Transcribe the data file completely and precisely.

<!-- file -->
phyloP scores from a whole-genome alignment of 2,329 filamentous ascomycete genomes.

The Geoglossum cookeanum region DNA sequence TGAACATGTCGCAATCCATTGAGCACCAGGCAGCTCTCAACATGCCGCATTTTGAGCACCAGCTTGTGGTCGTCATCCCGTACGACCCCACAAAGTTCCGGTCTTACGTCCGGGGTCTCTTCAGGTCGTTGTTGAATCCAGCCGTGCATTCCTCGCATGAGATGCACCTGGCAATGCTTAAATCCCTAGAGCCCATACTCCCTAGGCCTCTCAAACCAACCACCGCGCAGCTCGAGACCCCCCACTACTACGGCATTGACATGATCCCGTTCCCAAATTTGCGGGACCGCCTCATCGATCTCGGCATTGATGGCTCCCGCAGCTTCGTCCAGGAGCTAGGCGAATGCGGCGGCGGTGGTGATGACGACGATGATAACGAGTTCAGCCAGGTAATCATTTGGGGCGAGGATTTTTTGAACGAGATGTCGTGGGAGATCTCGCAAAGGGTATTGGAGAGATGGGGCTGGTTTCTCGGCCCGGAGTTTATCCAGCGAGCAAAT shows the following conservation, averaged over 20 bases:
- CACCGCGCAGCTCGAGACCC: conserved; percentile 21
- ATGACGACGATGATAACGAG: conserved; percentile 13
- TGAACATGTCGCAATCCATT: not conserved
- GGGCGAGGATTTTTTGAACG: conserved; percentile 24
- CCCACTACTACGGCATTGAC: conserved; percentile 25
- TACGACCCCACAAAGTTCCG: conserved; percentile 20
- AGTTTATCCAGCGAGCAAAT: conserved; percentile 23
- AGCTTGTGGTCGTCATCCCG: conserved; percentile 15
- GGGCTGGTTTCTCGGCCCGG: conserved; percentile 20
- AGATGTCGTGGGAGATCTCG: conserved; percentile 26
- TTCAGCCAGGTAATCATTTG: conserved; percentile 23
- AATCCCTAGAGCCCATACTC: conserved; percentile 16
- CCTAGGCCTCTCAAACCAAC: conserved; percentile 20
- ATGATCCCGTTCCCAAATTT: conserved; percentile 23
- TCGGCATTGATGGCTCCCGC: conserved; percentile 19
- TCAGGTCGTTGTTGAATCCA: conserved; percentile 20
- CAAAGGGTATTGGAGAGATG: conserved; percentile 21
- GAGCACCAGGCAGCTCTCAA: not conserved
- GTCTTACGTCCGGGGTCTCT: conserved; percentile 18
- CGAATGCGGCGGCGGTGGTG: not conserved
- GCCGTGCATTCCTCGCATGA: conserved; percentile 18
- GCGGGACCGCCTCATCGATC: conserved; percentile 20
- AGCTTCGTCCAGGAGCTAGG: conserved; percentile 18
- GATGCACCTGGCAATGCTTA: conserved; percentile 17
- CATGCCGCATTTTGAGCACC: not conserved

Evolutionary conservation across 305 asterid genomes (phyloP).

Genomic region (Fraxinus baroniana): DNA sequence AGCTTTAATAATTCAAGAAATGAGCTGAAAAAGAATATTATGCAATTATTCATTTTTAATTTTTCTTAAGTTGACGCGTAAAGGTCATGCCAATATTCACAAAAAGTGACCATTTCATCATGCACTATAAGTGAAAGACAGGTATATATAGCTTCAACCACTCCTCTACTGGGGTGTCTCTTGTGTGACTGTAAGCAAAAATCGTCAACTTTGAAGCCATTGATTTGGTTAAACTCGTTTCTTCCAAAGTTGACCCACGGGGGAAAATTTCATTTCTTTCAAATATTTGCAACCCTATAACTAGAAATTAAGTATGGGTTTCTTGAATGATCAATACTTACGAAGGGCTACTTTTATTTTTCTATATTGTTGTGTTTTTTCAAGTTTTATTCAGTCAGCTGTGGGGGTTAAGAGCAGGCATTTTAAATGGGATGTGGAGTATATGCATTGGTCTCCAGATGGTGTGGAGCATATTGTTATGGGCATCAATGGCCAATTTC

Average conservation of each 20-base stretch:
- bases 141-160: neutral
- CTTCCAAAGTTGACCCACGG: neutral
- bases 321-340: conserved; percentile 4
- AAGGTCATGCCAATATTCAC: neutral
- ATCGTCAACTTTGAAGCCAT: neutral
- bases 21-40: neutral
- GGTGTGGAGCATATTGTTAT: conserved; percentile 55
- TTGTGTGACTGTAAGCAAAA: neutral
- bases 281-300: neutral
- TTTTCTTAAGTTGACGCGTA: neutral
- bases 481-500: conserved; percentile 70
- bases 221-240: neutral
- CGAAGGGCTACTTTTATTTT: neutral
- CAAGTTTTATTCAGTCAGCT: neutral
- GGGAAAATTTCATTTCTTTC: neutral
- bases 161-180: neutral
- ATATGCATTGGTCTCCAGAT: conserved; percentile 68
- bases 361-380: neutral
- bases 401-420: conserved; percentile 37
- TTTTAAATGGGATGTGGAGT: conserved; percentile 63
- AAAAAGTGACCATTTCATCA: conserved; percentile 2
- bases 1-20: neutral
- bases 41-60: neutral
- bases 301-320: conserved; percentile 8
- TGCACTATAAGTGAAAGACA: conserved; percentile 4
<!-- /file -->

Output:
phyloP scores from a whole-genome alignment of 2,329 filamentous ascomycete genomes.

The Geoglossum cookeanum region DNA sequence TGAACATGTCGCAATCCATTGAGCACCAGGCAGCTCTCAACATGCCGCATTTTGAGCACCAGCTTGTGGTCGTCATCCCGTACGACCCCACAAAGTTCCGGTCTTACGTCCGGGGTCTCTTCAGGTCGTTGTTGAATCCAGCCGTGCATTCCTCGCATGAGATGCACCTGGCAATGCTTAAATCCCTAGAGCCCATACTCCCTAGGCCTCTCAAACCAACCACCGCGCAGCTCGAGACCCCCCACTACTACGGCATTGACATGATCCCGTTCCCAAATTTGCGGGACCGCCTCATCGATCTCGGCATTGATGGCTCCCGCAGCTTCGTCCAGGAGCTAGGCGAATGCGGCGGCGGTGGTGATGACGACGATGATAACGAGTTCAGCCAGGTAATCATTTGGGGCGAGGATTTTTTGAACGAGATGTCGTGGGAGATCTCGCAAAGGGTATTGGAGAGATGGGGCTGGTTTCTCGGCCCGGAGTTTATCCAGCGAGCAAAT shows the following conservation, averaged over 20 bases:
- CACCGCGCAGCTCGAGACCC: conserved; percentile 21
- ATGACGACGATGATAACGAG: conserved; percentile 13
- TGAACATGTCGCAATCCATT: not conserved
- GGGCGAGGATTTTTTGAACG: conserved; percentile 24
- CCCACTACTACGGCATTGAC: conserved; percentile 25
- TACGACCCCACAAAGTTCCG: conserved; percentile 20
- AGTTTATCCAGCGAGCAAAT: conserved; percentile 23
- AGCTTGTGGTCGTCATCCCG: conserved; percentile 15
- GGGCTGGTTTCTCGGCCCGG: conserved; percentile 20
- AGATGTCGTGGGAGATCTCG: conserved; percentile 26
- TTCAGCCAGGTAATCATTTG: conserved; percentile 23
- AATCCCTAGAGCCCATACTC: conserved; percentile 16
- CCTAGGCCTCTCAAACCAAC: conserved; percentile 20
- ATGATCCCGTTCCCAAATTT: conserved; percentile 23
- TCGGCATTGATGGCTCCCGC: conserved; percentile 19
- TCAGGTCGTTGTTGAATCCA: conserved; percentile 20
- CAAAGGGTATTGGAGAGATG: conserved; percentile 21
- GAGCACCAGGCAGCTCTCAA: not conserved
- GTCTTACGTCCGGGGTCTCT: conserved; percentile 18
- CGAATGCGGCGGCGGTGGTG: not conserved
- GCCGTGCATTCCTCGCATGA: conserved; percentile 18
- GCGGGACCGCCTCATCGATC: conserved; percentile 20
- AGCTTCGTCCAGGAGCTAGG: conserved; percentile 18
- GATGCACCTGGCAATGCTTA: conserved; percentile 17
- CATGCCGCATTTTGAGCACC: not conserved

Evolutionary conservation across 305 asterid genomes (phyloP).

Genomic region (Fraxinus baroniana): DNA sequence AGCTTTAATAATTCAAGAAATGAGCTGAAAAAGAATATTATGCAATTATTCATTTTTAATTTTTCTTAAGTTGACGCGTAAAGGTCATGCCAATATTCACAAAAAGTGACCATTTCATCATGCACTATAAGTGAAAGACAGGTATATATAGCTTCAACCACTCCTCTACTGGGGTGTCTCTTGTGTGACTGTAAGCAAAAATCGTCAACTTTGAAGCCATTGATTTGGTTAAACTCGTTTCTTCCAAAGTTGACCCACGGGGGAAAATTTCATTTCTTTCAAATATTTGCAACCCTATAACTAGAAATTAAGTATGGGTTTCTTGAATGATCAATACTTACGAAGGGCTACTTTTATTTTTCTATATTGTTGTGTTTTTTCAAGTTTTATTCAGTCAGCTGTGGGGGTTAAGAGCAGGCATTTTAAATGGGATGTGGAGTATATGCATTGGTCTCCAGATGGTGTGGAGCATATTGTTATGGGCATCAATGGCCAATTTC

Average conservation of each 20-base stretch:
- bases 141-160: neutral
- CTTCCAAAGTTGACCCACGG: neutral
- bases 321-340: conserved; percentile 4
- AAGGTCATGCCAATATTCAC: neutral
- ATCGTCAACTTTGAAGCCAT: neutral
- bases 21-40: neutral
- GGTGTGGAGCATATTGTTAT: conserved; percentile 55
- TTGTGTGACTGTAAGCAAAA: neutral
- bases 281-300: neutral
- TTTTCTTAAGTTGACGCGTA: neutral
- bases 481-500: conserved; percentile 70
- bases 221-240: neutral
- CGAAGGGCTACTTTTATTTT: neutral
- CAAGTTTTATTCAGTCAGCT: neutral
- GGGAAAATTTCATTTCTTTC: neutral
- bases 161-180: neutral
- ATATGCATTGGTCTCCAGAT: conserved; percentile 68
- bases 361-380: neutral
- bases 401-420: conserved; percentile 37
- TTTTAAATGGGATGTGGAGT: conserved; percentile 63
- AAAAAGTGACCATTTCATCA: conserved; percentile 2
- bases 1-20: neutral
- bases 41-60: neutral
- bases 301-320: conserved; percentile 8
- TGCACTATAAGTGAAAGACA: conserved; percentile 4